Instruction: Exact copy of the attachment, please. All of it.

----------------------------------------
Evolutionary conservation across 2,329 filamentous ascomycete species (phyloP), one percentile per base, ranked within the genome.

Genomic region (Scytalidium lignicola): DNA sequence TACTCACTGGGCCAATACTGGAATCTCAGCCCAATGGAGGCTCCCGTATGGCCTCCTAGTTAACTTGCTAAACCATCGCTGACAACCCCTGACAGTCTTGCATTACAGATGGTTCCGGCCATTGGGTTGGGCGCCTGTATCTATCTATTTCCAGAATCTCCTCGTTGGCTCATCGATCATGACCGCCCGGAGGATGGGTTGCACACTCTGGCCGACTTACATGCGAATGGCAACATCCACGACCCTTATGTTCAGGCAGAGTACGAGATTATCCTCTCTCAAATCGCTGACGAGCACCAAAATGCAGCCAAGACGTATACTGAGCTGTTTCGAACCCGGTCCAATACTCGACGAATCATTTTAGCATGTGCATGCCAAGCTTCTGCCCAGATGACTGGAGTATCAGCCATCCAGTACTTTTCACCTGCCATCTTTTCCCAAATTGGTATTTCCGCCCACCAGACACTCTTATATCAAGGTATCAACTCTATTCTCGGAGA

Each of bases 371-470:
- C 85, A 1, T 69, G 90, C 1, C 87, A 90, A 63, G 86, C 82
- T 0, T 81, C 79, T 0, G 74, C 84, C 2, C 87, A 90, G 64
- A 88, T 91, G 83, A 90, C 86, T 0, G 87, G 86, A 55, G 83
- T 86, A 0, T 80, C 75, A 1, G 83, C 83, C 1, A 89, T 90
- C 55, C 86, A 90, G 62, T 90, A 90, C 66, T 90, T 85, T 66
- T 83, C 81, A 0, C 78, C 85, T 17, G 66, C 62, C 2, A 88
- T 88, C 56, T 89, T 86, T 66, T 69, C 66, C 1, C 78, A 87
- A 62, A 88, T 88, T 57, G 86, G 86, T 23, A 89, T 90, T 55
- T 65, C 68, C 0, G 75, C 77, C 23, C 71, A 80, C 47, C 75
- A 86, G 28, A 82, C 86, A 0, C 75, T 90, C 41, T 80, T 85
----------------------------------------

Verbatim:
Evolutionary conservation across 2,329 filamentous ascomycete species (phyloP), one percentile per base, ranked within the genome.

Genomic region (Scytalidium lignicola): DNA sequence TACTCACTGGGCCAATACTGGAATCTCAGCCCAATGGAGGCTCCCGTATGGCCTCCTAGTTAACTTGCTAAACCATCGCTGACAACCCCTGACAGTCTTGCATTACAGATGGTTCCGGCCATTGGGTTGGGCGCCTGTATCTATCTATTTCCAGAATCTCCTCGTTGGCTCATCGATCATGACCGCCCGGAGGATGGGTTGCACACTCTGGCCGACTTACATGCGAATGGCAACATCCACGACCCTTATGTTCAGGCAGAGTACGAGATTATCCTCTCTCAAATCGCTGACGAGCACCAAAATGCAGCCAAGACGTATACTGAGCTGTTTCGAACCCGGTCCAATACTCGACGAATCATTTTAGCATGTGCATGCCAAGCTTCTGCCCAGATGACTGGAGTATCAGCCATCCAGTACTTTTCACCTGCCATCTTTTCCCAAATTGGTATTTCCGCCCACCAGACACTCTTATATCAAGGTATCAACTCTATTCTCGGAGA

Each of bases 371-470:
- C 85, A 1, T 69, G 90, C 1, C 87, A 90, A 63, G 86, C 82
- T 0, T 81, C 79, T 0, G 74, C 84, C 2, C 87, A 90, G 64
- A 88, T 91, G 83, A 90, C 86, T 0, G 87, G 86, A 55, G 83
- T 86, A 0, T 80, C 75, A 1, G 83, C 83, C 1, A 89, T 90
- C 55, C 86, A 90, G 62, T 90, A 90, C 66, T 90, T 85, T 66
- T 83, C 81, A 0, C 78, C 85, T 17, G 66, C 62, C 2, A 88
- T 88, C 56, T 89, T 86, T 66, T 69, C 66, C 1, C 78, A 87
- A 62, A 88, T 88, T 57, G 86, G 86, T 23, A 89, T 90, T 55
- T 65, C 68, C 0, G 75, C 77, C 23, C 71, A 80, C 47, C 75
- A 86, G 28, A 82, C 86, A 0, C 75, T 90, C 41, T 80, T 85